but then, think about this, if you do this as a physical test, how long will it take? how many prototypes do you need to test? even if you go with a larger time step, draft quality elements and a coarse mesh, you can still narrow down what you need to do a lot quicker than you could physically.

                   

                  i think you've identified the limitations you have, but you need to go back and figure out if simulation is "worth" it in this case and if it is, what assumptions are you willing to get away with to get a solution in a reasonable amount of time. this is the balance you always have to work with.

                    • Re: How to Simulate a Bump Test?
                      Atif Khan

                      Thank you very much for all the help Jared! You are right I think that stress will increase with the increasing bumps and that is what I want to try and identify. I will try what you suggest. I might try this for for a duration of 5 seconds and see what I get.

                       

                      Fortunately I am only validating one of our designs so I have some time but not a lot of it. Just a question about the time step. Will a larger timestep be enough to cover this problem?  The pulse duration I have been given is of the range of 6 milliseconds but If I were to take the time increment to be around 0.1 or 0.01 seconds would that affect the accuracy of the result seeing that the duration of the actual pulse is much smaller than the time step?

                       

                      I think the balance here is between time, computer space and accuracy. In the end I might just run a few simulations at 1 seconds then 2 seconds upto 5 seconds and see If I can extrapolate the data on excel. May not be the most ideal way but I guess I have to come up with some kind of workable solution for now.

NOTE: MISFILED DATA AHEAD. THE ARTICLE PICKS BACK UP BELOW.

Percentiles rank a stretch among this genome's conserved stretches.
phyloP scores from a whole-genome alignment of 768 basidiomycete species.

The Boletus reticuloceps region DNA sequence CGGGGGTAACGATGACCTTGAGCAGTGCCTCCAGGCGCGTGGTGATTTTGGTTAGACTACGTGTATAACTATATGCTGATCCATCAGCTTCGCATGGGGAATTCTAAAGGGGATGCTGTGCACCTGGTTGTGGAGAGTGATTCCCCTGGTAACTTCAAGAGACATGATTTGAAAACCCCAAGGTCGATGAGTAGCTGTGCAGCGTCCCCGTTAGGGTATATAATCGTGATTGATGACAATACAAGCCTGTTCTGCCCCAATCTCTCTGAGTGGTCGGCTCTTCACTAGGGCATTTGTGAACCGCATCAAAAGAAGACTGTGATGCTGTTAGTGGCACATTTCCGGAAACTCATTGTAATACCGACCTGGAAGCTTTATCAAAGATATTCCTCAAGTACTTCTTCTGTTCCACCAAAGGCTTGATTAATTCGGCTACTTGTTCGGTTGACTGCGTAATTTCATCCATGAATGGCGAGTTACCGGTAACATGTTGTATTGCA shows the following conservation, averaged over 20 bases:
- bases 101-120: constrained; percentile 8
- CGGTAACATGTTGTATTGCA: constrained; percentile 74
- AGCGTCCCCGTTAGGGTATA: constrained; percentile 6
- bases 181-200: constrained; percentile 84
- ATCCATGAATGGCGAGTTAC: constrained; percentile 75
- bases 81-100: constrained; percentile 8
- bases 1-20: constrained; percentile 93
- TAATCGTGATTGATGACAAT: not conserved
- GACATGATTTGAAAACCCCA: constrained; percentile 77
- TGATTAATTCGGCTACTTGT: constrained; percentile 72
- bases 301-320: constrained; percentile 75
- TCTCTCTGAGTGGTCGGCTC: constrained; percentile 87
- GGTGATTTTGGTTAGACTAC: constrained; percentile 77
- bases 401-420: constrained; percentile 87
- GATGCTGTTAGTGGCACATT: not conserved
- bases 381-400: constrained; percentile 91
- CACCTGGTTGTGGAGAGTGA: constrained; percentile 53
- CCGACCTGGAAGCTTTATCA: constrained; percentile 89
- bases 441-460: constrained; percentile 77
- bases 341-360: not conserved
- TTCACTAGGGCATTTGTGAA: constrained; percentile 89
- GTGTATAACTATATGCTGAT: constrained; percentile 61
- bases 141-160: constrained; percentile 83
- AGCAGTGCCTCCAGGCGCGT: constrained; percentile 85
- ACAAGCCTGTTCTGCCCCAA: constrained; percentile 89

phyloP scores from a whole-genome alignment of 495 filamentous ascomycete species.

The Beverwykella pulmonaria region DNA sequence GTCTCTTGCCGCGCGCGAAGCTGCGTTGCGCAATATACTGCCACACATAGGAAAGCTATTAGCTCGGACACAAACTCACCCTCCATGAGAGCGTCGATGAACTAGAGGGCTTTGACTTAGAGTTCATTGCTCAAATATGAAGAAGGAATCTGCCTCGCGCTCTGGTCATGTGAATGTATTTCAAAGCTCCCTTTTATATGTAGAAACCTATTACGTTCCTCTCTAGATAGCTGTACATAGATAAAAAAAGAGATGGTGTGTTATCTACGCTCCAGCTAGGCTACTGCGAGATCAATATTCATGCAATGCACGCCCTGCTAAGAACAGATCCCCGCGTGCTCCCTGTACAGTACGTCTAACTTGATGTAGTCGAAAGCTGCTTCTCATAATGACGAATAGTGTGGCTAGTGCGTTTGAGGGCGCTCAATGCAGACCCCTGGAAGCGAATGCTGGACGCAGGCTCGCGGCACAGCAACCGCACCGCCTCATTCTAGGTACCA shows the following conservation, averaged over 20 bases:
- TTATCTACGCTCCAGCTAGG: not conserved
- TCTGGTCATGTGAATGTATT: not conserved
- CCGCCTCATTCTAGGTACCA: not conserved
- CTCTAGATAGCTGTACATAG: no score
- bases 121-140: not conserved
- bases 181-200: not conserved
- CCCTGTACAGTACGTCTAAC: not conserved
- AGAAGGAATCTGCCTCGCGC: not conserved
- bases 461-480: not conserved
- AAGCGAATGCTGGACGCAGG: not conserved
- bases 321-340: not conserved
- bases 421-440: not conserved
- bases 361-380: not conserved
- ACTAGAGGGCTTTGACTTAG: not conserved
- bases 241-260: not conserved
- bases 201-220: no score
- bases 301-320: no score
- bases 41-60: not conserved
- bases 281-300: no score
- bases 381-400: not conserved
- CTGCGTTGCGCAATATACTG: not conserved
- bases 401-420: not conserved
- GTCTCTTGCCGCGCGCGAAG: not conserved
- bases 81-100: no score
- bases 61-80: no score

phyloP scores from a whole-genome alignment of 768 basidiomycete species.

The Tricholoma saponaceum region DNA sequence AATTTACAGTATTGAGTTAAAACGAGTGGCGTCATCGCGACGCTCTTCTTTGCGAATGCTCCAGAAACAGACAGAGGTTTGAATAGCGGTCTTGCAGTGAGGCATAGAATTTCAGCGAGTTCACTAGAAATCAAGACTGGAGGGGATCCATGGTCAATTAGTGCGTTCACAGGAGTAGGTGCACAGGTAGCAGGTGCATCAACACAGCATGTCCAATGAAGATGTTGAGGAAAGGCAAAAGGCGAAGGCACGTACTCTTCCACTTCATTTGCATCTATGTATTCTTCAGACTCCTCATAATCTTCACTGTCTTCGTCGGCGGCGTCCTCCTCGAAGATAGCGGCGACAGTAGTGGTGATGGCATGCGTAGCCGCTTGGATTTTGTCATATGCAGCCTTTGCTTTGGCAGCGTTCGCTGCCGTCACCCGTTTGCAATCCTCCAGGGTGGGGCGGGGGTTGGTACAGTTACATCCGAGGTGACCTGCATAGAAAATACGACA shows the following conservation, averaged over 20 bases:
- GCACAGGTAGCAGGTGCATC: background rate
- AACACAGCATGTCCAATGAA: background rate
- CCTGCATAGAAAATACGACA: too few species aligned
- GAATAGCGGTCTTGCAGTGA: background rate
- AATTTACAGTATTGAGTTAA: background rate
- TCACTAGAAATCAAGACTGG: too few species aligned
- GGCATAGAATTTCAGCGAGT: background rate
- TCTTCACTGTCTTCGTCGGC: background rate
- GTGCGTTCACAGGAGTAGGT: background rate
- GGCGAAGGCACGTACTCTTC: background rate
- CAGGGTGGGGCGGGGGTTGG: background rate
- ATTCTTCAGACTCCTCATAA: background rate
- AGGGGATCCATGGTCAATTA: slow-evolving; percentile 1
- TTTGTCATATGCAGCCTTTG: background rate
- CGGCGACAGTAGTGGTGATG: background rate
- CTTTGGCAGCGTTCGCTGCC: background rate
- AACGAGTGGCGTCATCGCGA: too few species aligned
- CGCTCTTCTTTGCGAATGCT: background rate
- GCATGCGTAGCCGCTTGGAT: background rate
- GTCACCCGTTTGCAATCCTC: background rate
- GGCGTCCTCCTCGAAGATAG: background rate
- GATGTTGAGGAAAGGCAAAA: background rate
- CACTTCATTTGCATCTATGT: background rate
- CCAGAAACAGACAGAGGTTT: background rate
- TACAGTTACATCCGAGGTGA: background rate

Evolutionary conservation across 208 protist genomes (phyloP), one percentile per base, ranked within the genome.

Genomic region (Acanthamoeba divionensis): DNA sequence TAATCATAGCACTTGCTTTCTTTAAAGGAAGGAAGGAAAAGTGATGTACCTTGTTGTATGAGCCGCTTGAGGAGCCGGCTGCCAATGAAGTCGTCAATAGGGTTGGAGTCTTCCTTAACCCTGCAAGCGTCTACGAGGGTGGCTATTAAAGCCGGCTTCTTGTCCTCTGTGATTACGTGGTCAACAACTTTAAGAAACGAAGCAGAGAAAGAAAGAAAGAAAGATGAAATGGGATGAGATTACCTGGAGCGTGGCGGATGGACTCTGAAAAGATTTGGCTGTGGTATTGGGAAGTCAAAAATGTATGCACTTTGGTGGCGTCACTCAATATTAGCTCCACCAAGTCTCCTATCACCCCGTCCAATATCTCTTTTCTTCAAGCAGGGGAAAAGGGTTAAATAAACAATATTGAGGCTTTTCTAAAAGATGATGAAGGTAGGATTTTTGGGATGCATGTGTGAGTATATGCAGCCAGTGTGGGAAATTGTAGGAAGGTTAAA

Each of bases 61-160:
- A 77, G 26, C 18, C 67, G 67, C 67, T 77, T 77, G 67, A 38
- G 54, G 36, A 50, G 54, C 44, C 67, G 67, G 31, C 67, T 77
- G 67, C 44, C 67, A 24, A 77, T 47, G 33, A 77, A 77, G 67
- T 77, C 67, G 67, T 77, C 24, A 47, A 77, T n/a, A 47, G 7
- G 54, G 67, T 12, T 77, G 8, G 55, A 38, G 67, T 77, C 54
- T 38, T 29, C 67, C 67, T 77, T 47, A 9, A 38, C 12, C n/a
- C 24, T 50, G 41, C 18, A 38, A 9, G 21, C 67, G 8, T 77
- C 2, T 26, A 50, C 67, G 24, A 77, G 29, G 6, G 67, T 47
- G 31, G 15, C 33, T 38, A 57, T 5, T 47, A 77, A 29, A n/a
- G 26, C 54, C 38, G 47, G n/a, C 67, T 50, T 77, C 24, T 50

• Re: How to Simulate a Bump Test?
                  Jerry Steiger

                  Atif,

                   

                  I would try simulating one bump. The reason that people choose to do 1 to 3 bumps per second is that they want it done in a reasonably short period of time and they don't believe that the system is going to move in such a way that the bumps interact with one another. If you run your simulation for a total time of a few times the bump period and everything is damping out quickly, then you are pretty sure that the assumptions were correct. Of course, this all assumes that you have a good handle on the damping in your system, which is often not true.

                   

                  Jerry S.

                    • Re: How to Simulate a Bump Test?
                      Atif Khan

                      Thank you Jerry. I think what you and Jared have suggested earlier are right. I carried out the simulation for 3 bumps in one second taking a time step of 1 millisecond. I examined the stress plot and as expected found that the stress is highest at the part where the input curve peaks (thrice). I also found that the stress at each peak is pretty much the same and the stress on  the last step is significantly lower so that pretty much shows that the stress does not increase with the no of bumps. 

                       

                      But since there is a constant loading and unloading wont there be fatigue which needs to be accounted for. I looked at the manual and found that you can do fatigue analysis on Solidworks. According to the manual linear studies do no predict failure due to fatigue. Will the fatigue analysis work for a linear dynamic analysis or is it only for static analysis? Can I take the results for just one second from the linear dynamic analysis and then apply it for say 1400 or 4000 cycles?